I vaguely recall modern art enthusiasts once *bragging* about a double-blind study in which art students preferred modern artists' work over children's and chimps' a whopping *two thirds* of the time. Pathetic.

Or was that sympathetic? You do have to feel for visual artists in the post-photography age. Now that the mere real is more easily captured by kids with camera phones than by professional painters, apparently the only contributions remaining for the artist to make lie in the surreal... so isn't it tempting to give up on enhancing realistic images entirely and just focus on abstract composition?
This prompts TOF into an unaccustomed (cough cough) philosophical mood. 

The intellect is perfected in two ways, scientia and ars, or "science" and "art" in modern parlance.  Science was in the original sense of knowledge; and art was the application of that knowledge to something practical.  In brief: "know what" and "know how."  Physicians and engineers, indeed any menial who worked with his hands, were therefore counted as artists. 

The original term was "artisan."
"Artists in the sense that we understand and use the word, meaning practitioner of fine art, didn't exist in Leonardo's time it would be more appropriate to use the word artisan in its meaning of craftsman or skilled hand worker."

Saturday, September 22, 2012

Observation on the State of Modern Art

One of these was produced by a chimpanzee:
It has been said by John Lukacs that the quality of art can be judged by how difficult it is for a hack to imitate it. 

h/t James Chastek for the links to the art

Wednesday, September 19, 2012

Who Am I to Contradict Them?

altColleen Chen reviews the October 2012 issue of Analog, the which contains my novelette, "The Journeyman: On the Short-Grass Prairie."  It runneth as follows:
In “The Journeyman: On the Short-Grass Prairie,” by Michael F. Flynn, Teodorq sunna Nagarajan the Ironhand is on the run, pursued by the brothers of the man he killed. We already should know he’s a hero by his name, but then we read this: “On all the Great Grass, he feared no man; but fearing a score of men was another matter. One Serpentine, he could meet knife-to-knife. Half the clan, maybe. But not all the Serps all at once. It would be a songbound feat even to evade them.” So now we really know he’s a hero.

Monday, September 17, 2012

Movies You Would Pay to See

or not.

  • The Sirens of the Ram.  The exciting story of a firehouse that adopts a mountain goat as its mascot.
  • The Three Amigos.  A theological film.  
  • Titanic.  A man accidentally overdoses on Viagra and watches in horror as his vessel splits in two and sinks forever.  
  • A Thousand Crowns.  The epic story of John Henry the dentist.
  • Zulu!  British astronomers manage to designate the prime meridian.
  • The Tin Commandments.  Metallurgical training film.
  • Hairy Porter and the Goblet of Fire.  Sasquatch finds work carrying luggage and discovers contraband liquor in one of the suitcases.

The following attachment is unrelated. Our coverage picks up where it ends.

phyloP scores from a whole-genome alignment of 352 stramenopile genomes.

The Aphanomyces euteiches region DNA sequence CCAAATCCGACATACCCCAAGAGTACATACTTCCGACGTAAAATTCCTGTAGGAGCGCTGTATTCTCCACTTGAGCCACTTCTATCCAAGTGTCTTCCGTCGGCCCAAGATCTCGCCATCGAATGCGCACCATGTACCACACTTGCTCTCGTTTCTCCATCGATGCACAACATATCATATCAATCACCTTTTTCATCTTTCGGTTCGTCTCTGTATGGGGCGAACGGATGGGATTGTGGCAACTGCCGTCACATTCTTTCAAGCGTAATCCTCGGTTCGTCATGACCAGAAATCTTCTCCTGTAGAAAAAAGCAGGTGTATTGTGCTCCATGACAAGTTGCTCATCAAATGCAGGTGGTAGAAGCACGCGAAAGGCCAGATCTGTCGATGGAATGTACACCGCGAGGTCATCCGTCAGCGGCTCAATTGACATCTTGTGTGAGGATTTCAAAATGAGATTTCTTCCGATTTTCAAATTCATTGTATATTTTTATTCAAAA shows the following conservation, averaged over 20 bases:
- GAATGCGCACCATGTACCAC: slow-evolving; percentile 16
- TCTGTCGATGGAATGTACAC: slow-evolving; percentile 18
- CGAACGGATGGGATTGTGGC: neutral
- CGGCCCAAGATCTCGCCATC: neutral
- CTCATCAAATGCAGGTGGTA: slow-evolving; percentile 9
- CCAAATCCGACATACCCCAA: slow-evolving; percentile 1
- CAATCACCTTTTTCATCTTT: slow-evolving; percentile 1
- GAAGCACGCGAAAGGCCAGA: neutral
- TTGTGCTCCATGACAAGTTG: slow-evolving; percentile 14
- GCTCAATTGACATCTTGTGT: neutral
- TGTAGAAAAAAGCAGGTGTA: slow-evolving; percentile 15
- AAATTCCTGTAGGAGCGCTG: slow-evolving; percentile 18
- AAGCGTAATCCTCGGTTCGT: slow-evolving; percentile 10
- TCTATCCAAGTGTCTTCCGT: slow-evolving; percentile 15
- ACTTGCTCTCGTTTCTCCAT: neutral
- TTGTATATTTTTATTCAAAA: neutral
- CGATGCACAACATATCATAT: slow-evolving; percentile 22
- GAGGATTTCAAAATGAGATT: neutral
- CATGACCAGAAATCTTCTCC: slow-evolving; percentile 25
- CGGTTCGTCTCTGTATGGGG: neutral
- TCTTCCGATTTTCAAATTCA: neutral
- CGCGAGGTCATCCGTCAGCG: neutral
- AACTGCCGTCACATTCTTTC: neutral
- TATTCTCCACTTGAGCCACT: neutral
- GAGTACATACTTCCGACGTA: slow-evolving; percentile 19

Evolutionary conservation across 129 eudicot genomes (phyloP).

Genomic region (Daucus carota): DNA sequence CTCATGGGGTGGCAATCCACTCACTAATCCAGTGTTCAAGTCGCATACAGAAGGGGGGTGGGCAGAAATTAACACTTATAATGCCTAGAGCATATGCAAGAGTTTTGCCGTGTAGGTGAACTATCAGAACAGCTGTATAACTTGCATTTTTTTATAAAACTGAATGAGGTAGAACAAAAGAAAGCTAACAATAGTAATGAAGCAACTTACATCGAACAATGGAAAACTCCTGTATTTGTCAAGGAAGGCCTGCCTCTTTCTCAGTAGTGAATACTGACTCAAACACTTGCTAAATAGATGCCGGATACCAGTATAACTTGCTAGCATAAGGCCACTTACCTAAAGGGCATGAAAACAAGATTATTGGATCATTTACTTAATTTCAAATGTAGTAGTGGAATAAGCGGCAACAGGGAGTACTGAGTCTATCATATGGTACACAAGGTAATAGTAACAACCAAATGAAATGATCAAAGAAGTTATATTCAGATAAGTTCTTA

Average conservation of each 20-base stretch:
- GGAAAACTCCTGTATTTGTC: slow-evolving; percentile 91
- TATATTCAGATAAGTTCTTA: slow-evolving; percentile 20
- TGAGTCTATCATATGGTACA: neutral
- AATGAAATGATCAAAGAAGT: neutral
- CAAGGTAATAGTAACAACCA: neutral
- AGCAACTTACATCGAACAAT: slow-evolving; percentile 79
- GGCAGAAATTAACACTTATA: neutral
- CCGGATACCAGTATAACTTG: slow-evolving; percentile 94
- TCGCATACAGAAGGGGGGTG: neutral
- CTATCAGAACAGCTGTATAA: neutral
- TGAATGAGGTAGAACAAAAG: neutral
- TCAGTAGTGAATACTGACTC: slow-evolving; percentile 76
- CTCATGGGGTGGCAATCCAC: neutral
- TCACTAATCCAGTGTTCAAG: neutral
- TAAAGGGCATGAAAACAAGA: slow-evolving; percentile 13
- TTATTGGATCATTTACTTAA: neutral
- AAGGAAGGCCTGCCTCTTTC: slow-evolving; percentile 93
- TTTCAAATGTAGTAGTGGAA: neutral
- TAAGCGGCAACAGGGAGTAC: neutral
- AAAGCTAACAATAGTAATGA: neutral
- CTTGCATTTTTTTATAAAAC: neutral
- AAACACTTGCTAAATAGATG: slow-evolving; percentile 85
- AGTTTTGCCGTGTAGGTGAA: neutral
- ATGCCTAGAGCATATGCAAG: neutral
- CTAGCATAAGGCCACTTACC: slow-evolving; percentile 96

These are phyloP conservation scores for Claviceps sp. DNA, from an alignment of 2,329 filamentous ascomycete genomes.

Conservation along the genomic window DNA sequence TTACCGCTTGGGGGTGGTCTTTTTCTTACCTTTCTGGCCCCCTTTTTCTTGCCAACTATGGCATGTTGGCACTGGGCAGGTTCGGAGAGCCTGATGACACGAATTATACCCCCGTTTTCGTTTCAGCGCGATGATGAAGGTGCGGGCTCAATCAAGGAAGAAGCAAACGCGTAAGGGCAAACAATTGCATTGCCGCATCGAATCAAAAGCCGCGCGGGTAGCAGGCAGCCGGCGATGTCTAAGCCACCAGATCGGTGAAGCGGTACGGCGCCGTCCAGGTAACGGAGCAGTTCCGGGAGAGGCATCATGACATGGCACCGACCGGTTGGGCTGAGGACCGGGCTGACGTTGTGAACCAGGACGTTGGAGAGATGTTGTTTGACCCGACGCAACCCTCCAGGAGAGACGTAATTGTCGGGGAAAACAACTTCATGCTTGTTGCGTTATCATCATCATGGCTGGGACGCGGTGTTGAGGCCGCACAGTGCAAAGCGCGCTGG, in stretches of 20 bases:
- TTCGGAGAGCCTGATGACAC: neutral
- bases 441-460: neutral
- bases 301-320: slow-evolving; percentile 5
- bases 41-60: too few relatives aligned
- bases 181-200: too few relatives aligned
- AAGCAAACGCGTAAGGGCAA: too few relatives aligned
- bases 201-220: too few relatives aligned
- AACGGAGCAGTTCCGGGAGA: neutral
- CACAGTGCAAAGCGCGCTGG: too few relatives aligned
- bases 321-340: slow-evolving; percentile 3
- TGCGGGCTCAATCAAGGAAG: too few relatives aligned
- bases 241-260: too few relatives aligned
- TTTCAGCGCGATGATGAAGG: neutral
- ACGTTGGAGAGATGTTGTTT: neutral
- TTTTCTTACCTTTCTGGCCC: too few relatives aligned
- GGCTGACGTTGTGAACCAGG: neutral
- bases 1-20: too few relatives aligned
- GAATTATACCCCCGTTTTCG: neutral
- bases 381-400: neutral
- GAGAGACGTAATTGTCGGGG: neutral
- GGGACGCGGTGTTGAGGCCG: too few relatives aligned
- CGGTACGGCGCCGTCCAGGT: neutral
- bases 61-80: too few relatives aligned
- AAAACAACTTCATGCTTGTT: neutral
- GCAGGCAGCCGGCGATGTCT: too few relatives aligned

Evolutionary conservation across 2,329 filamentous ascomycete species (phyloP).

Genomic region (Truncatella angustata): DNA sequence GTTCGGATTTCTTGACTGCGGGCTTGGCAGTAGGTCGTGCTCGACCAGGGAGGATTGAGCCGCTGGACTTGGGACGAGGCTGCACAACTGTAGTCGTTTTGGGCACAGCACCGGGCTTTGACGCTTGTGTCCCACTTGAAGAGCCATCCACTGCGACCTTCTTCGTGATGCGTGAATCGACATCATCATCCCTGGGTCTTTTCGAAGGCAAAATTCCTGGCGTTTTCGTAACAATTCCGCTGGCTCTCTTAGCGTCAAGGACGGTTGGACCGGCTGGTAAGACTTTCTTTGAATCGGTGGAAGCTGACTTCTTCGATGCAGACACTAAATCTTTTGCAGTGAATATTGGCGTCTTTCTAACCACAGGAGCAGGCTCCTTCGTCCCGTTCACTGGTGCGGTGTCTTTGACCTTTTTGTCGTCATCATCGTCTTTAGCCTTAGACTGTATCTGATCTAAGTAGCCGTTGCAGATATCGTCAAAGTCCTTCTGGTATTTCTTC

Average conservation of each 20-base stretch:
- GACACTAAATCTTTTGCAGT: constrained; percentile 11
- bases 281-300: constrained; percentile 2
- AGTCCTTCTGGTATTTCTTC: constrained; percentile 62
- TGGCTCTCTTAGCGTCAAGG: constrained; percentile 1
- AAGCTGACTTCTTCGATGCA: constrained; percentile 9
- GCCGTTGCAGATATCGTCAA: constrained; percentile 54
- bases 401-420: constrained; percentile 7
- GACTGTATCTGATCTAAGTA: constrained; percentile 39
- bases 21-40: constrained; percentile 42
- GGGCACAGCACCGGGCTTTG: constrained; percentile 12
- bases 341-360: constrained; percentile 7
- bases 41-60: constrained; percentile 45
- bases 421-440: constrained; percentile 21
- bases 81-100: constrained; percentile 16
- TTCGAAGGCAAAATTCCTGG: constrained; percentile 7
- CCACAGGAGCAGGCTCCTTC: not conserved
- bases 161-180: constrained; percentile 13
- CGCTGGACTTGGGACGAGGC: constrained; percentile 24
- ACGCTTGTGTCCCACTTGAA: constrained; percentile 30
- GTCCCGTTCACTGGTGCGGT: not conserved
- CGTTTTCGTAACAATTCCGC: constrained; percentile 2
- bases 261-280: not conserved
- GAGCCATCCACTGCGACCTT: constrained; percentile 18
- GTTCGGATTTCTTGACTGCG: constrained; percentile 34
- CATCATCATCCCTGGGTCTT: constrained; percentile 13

• Four Bidden Planets.  A quartet of worlds is invited to join the Galactic Federation in this sci-fi thriller.
  • Forbidden Plants.  A sequel to Reefer Madness
  • Sy Lent on the Lamp.  Banker Silas Morning takes an old lamp as collateral and gets a surprise when he rubs it. 
  • The Bjorn Identity.  Biopic of the famous Swedish tennis player.  
  • Citizen Cain.  In this sequel to Adam and Eve and Ted and Alice, their son goes out into the world to found cities.  
  • The Malt-Ease Fountain.  Jerry Lewis as the Soda Jerk who invents a beer-flavored soda.  Everyone has a good time.  
  • Casino Royal Dutch Shell.  Motorists place bets on what a gallon will cost in the next hour.
  • The Hunt for Lead October.  A Soviet submarine sinks. 
  • The Russians are Coming!  The Russians are Coming! Pornographic film set in St. Petersburg
  • Any Haul.  Woody Allen stars as an inept burglar who will steal whatever he can get.
  • Abattoir.  Peaceful Earthlings visit a planet with simple primitives, who welcome them, feast them, then slaughter them in their sleep for no particular reason.  
  • A Beautiful Mine. The anthracite fields of NE Penna. are a featured backdrop in this paean to coal miners' daughters.  
  • Bunny and Clyde.  Young Clyde Jenkins raises rabbit on the farm to sell as pets but is soon arrested by the federal rabbit inspector SWAT team.  The audience is horrified to learn that there actually is such a thing as a federal rabbit inspector SWAT team.
  • Casablanca.  A bank-robber learns too late that he has bought an entire case of non-lethal bullets.
  • Goal-Minder's Daughter.  A young girl wants to follow in her father's footsteps and play for the NHL
Update: And from karrde comes this overlooked gem:
  • Saw-Shank Redemption.  Inspiring tale of a butcher and his family who struggle to keep the meat-saw running during the Great Depression.   
Martin has gone mad:
  • Fence and Fenceability: The Pawn Stars work undercover with the Las Vegas police